Compiled by the Back In Alsace Project 

A report based on the data released in April 2018  by the CIVA (Conseil Interprofessional Vins d’Alsace).

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This is for that rare breed of people that love both Alsace wine and statistics. The kinds of people that know the Peter Greenaway film, Drowning by Numbers. The kinds of people that know the Radiohead track, The Numbers. Listen to that track with a glass of something white and chilled from Alsace when you read this piece about numbers.

The most recent set of annual statistics on Alsace wine production is from 2017. The numbers are compiled by the Conseil Interprofessionel des Vins d’Alsace (the CIVA) and are used by various official bodies for reporting purposes.

We present the big picture overview to encourage an understanding of the fundamentals around grape varieties, volumes and trends. That’s all this is – as the real quality drivers that count, come from the individual producers who put the wine into the bottle.

We are not trying to tell a flowing story and the idea is to jump around the various charts and cherry pick the information of interest.

The key points to be taken from the 2017 vintage. General high quality due to the exceptional harvest conditions, which allowed good acidity balanced with ripeness. The cool nights, misty mornings and sunny afternoons should be the perfect recipe for high quality late harvest wines. The big negative impact on the 2017 vintage were the severe frosts on the 20th and 21st April. The frosts had a significant impact on around 10% of the wine region. Gewurztraminer was particularly hard hit with a 50% reduction in yield from 2016. Sylvaner, Pinot Blanc and Riesling were also impacted and yields were down between 10-25% from the 2016 vintage.



The first chart shows the increase in the Alsace vineyard area between 1969 and 2017. There are 53 appellations in Alsace: AOC Alsace, AOC Crémant Alsace, and 51 named Alsace Grand Crus. In 2017 the surface area was split between them as follows; AOC Alsace 70.4%, AOC Crémant 23.3% and AOC Grand Cru 6.3%.

Charts 2 and 3 show the 2017 data for the surface area planted and total yield by each variety. The vast majority of the Alsace wines come with a varietal stamp on the label.

Twelve grape varieties are officially grown in Alsace. The four “noble” Grand Cru varieties: Riesling, Gewurztraminer, Pinot Gris and Muscat (two varieties). Pinot Blanc (including Auxerrois) is the workhorse variety, which is heavily used for cremant production. Pinot Noir, which is the only “red wine” variety in Alsace and also used for rosé cremant production. Sylvaner, which has seen a jump in quality since the area planted, has been significantly reduced. Then the three small footprint varieties: Chasselas, Chardonnay (cremant production) and Klevener de Heiligenstein (Savagnin Rose).

The next chart shows the change in the surface areas planted by variety between 1969 and 2017. With big drops in the Sylvaner and Chasselas areas and big jumps in Pinot Blanc, Riesling, Pinot Gris, Gewurztraminer and Pinot Noir areas.



Total annual yields in hectolitres are shown in the next chart. Much of the fluctuation is dependent on the annual vintage weather conditions. To note in particular are the three recent low vintages of 2013, 2014 and 2015. These were followed by what was hoped for as a “standard” vintage total in 2016, but there is now another low vintage in 2017. The 2017 vintage is 16% down from 2016 and 13.9% down on the average vintage yields from 2012-2016.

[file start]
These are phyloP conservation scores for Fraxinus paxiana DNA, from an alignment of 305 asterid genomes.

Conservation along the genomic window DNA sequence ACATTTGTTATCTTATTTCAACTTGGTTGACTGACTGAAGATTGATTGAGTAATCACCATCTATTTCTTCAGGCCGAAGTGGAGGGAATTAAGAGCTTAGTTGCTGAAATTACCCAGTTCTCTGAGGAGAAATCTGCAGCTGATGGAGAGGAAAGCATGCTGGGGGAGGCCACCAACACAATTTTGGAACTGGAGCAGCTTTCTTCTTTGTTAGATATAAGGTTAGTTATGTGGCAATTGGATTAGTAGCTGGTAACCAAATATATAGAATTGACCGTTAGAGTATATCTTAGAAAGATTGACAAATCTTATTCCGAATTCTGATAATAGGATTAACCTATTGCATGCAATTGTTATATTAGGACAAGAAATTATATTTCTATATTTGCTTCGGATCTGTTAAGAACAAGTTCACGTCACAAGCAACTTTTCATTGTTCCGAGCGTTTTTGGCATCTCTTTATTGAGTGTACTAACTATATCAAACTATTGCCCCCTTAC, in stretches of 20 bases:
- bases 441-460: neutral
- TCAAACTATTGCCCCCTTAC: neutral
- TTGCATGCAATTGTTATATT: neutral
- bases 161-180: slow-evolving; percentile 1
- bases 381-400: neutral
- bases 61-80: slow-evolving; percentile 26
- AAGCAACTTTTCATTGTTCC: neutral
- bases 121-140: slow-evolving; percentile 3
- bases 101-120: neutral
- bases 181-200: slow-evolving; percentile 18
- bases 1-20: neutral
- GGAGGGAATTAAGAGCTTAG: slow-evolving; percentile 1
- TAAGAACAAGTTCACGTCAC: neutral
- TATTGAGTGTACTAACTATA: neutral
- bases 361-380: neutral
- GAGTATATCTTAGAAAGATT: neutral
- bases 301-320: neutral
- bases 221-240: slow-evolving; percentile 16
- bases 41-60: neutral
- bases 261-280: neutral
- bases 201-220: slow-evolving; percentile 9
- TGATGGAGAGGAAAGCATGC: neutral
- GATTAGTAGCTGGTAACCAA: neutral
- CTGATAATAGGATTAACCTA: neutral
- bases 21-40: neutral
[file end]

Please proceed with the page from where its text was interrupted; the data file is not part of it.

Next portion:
Approximately 25% of Alsace wine production goes to export. The next chart shows how this is split as a percentage by country against total exports. The main importing countries are the Alsace neighbours, plus the Nordic countries (on a per capita basis) where Alsace wine is a fabulous food match. The U.S.A is becoming more important as a better wine appreciation culture develops. Somewhere in the region of 30 million bottles are exported each year.



Production of Alsace crémant has seen a spectacular development since the early 1980’s. This is driven by a strong demand in France, which accounts for 80% of crémant sales. Of the 20% that goes to export, the U.S. comes in as a strong third behind Belgium and Germany.



Alsace wine also has two “mentions” which are in the exceptional category. The Alsace sub continental climate has the potential of a long sunny autumn that can allow the development of late harvest, Vendanges Tardives wines. If this comes with misty mornings, then botrytis noble rot can set in and Selection Grains Nobles may be produced. Both these “mentions“ allow a superb concentration in the wines that balances with the varietal characteristics. The production is strictly controlled and wines must go through a tasting panel before being awarded the designations. Minimum levels of residual sugar and alcohol are set and can be adjusted on an annual basis with the intention of tightly controlling quality.  These wines, especially the SGN wines, can significantly increase in their complexity with long bottle ageing.

Check out the chart and it is obvious that annual vintage conditions play a massive role in the quantity of these wines that are produced. There are bad years, there are good years and there are years for exceptional quality. The good news is that 2017 had almost perfect autumn weather conditions for high quality late harvest wines. In terms of yield, 8,243 Hl of Vendanges Tardives were produced and 5,669 Hl of Selection de Grains Nobles.

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